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Phillipa Soo Contact Details:
REAL NAME: Phillipa Soo
NICKNAME: Phillipa Soo
DOB: May 31, 1990
BIRTHPLACE: Libertyville, Illinois, United States
BIRTH SIGN: Gemini
SPOUSE / HUSBAND: NA
YOUTUBE CHANNEL: NA
Phillipa Soo Bio
Phillipa Soo was born on May 31, 1990, in the town of Libertyville, Illinois, in the United States of America. Her father worked as a doctor, and her mother was a passionate art collector and aficionado. While her father was of Chinese descent, she was of European-American descent and was born and raised in the southern Illinois town of Springfield. Soo has been encouraged to pursue a career in acting since a young age. Her grandmother was a concert pianist, and she wished for Soo to have a similar background in music. Soo began by learning to play the piano but soon became interested in singing.
However, despite her musical prowess, she did not disregard her education, as her family believed that it was a crucial part of growing up. Soo attended Libertyville High School from 2004 to 2008, after which she enrolled in the acting department at the Juilliard School in New York City. In 2012, she received her bachelor’s degree from the institution. Phillipa Soo announced her engagement to actor Steven Pasquale in February 2016. On September 24, 2017, the two finally exchanged vows in front of family and friends.
They have been in a committed relationship for a long time and are head over heels in love. As of right now, the couple does not have any children. “Eliza” in the Broadway musical “Hamilton” catapulted Phillipa Soo to fame as an exceptionally skilled actress from the United States of America. In addition to Soo’s skill on and off camera, she also possesses a strong sense of aesthetic competency, which has helped her land acting assignments in various mediums – be it theatre, cinema, or television. Soo grew up in a family that valued the arts and was encouraged to pursue interests in music and theatre from an early age.
Soo soon landed the role of Natasha in the Off-Broadway production of ‘The Great Comet,’ after further honing her acting skills at The Juilliard School. She hasn’t looked back since. In terms of her professional trajectory, her portrayal of Elizabeth Schuyler Hamilton in the musical “Hamilton” has been her most remarkable performance to date, garnering her acclaim from both the critics and the general public. Even better, she and her fellow cast members were given the opportunity to perform at The White House.
She has proven over the years that she had tremendous talent, and her body of work bears witness to this! Phillipa Soo received her major break in the theatre not long after graduating from The Juilliard School, when she was cast as Natasha Rostova in Dave Malloy’s ‘Natasha, Pierre, and the Great Comet of 1812’ by the Ars Nova Production, which was her first professional role. The play was based on the novel ‘War and Peace by Leo Tolstoy.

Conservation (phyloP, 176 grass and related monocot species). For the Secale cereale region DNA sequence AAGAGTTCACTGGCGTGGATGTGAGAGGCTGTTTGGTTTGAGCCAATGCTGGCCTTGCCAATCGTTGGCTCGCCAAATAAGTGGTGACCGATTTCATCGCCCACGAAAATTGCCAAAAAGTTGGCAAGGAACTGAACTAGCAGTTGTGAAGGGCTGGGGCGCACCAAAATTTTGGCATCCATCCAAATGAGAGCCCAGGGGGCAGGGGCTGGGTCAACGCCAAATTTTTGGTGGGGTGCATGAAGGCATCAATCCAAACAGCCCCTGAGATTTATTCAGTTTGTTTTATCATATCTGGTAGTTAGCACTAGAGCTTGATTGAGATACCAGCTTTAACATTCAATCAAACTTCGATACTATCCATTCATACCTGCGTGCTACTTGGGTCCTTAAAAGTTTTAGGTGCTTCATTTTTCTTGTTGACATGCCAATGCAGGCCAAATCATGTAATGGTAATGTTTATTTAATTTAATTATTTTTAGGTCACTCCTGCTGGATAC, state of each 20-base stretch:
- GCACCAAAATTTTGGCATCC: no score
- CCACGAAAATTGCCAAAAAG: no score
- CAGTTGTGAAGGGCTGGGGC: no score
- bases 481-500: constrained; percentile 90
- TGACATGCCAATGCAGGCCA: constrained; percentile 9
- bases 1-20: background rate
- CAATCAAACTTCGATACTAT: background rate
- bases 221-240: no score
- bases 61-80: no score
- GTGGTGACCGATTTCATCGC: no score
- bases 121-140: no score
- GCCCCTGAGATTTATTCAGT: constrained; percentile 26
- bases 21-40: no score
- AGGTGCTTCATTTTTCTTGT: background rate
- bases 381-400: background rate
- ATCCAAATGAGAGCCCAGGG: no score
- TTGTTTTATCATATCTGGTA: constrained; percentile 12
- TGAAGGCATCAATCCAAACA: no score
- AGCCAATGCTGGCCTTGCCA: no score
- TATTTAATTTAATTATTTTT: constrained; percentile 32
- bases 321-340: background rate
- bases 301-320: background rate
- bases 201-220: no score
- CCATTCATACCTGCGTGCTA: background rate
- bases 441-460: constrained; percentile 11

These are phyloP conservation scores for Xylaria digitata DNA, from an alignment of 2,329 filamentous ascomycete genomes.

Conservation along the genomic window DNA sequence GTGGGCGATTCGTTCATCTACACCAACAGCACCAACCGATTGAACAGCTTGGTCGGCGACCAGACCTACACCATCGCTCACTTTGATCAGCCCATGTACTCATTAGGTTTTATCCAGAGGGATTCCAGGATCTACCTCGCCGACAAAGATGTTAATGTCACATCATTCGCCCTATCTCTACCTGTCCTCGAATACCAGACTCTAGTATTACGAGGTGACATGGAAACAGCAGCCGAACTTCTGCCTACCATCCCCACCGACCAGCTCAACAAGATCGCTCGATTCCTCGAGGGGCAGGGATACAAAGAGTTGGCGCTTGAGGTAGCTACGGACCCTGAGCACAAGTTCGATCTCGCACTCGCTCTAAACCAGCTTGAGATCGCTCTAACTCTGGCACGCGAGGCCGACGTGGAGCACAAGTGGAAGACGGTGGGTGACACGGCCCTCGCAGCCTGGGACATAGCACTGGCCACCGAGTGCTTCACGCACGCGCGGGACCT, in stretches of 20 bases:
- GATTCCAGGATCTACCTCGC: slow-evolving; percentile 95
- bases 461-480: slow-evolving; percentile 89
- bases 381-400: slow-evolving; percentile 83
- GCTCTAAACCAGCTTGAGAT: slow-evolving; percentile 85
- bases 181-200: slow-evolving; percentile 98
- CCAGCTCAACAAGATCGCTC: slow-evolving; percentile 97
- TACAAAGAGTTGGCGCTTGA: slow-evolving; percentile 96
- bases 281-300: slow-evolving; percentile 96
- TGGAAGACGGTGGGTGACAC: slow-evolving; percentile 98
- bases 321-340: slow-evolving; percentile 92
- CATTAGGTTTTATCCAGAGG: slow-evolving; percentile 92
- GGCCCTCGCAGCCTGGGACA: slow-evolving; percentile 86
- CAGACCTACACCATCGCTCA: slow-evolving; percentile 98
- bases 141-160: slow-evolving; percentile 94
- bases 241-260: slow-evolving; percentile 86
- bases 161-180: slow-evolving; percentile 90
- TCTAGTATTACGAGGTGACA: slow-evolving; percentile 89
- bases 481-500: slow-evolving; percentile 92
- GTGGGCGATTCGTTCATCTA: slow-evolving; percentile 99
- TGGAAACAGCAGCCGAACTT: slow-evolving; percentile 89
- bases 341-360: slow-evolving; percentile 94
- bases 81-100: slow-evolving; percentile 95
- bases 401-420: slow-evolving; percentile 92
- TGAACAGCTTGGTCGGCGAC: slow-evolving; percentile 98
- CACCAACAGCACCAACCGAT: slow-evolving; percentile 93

Soo’s outstanding performance as Natasha in ‘Great Comet’ drew the attention of director Thomas Kail, who invited her to participate in a reading of the musical ‘Hamilton’ for the role of ‘Eliza.’ Soo was cast in the role of ‘Eliza’ (Elizabeth Schuyler Hamilton). ‘Hamilton’ went on to become the biggest hit of the decade, catapulting the careers of every actor engaged in the production to new heights. Soo portrayed Eliza during Hamilton’s Off-Broadway and Broadway runs, which took place between 2015 and 2016.
The depth she brought to her character earned her countless plaudits and appreciation, including a nomination for a Tony Award for Best Performance by an Actress in a Leading Role in a Musical for her work in the production. ‘Hamilton’ was Soo’s final show, which took place on July 9, 2016, but not before he had assisted her in realizing all of her aims and ambitions, as well as giving her fame and adulation. Soo and her cast members also performed at The White House in 2016, which was a first for Soo.
From December 2016 to January 2017, Soo may be seen in the title role of ‘Amélie,’ a pre-Broadway production at the Ahmanson Theatre in Los Angeles. After preview performances at the Walter Kerr Theatre in New York City on March 9, 2017, the musical made its Broadway debut at the Walter Kerr Theatre on April 3, 2017. It’s worth noting that Soo was cast in the role of ‘Amelie’ in the workshop version of the upcoming musical.
The final show was performed on May 21, 2017, and it was the last in the series. Following her appearances as both ‘Eliza’ and ‘Amelie,’ Soo finished her acting career with the character of Rebecca in ‘The Parisian Woman.’ The Hudson Theatre in New York City hosted preview performances of the musical beginning on November 7, 2017. This year’s festival was officially held from November 30, 2017, to March 11, 2018. In addition to her stage performances, Soo has appeared in television shows and feature films.
In 2013, she was cast in the recurring role of Lexi on the NBC television series ‘Smash.’ She has since continued to work in the industry. She appeared in five episodes of the show until it was abruptly canceled due to its immature nature. Her short film ‘Keep the Change’ was released the same year she made her cinematic debut. Her other television appearances include the character of Nia in the 2014 television pilot ‘Dangerous Liaisons,’ in which she played a supporting role. Her scenes, on the other hand, were not included in the final version. Soo provided the voices of several characters in the Disney film ‘Moana’, which was released in 2016.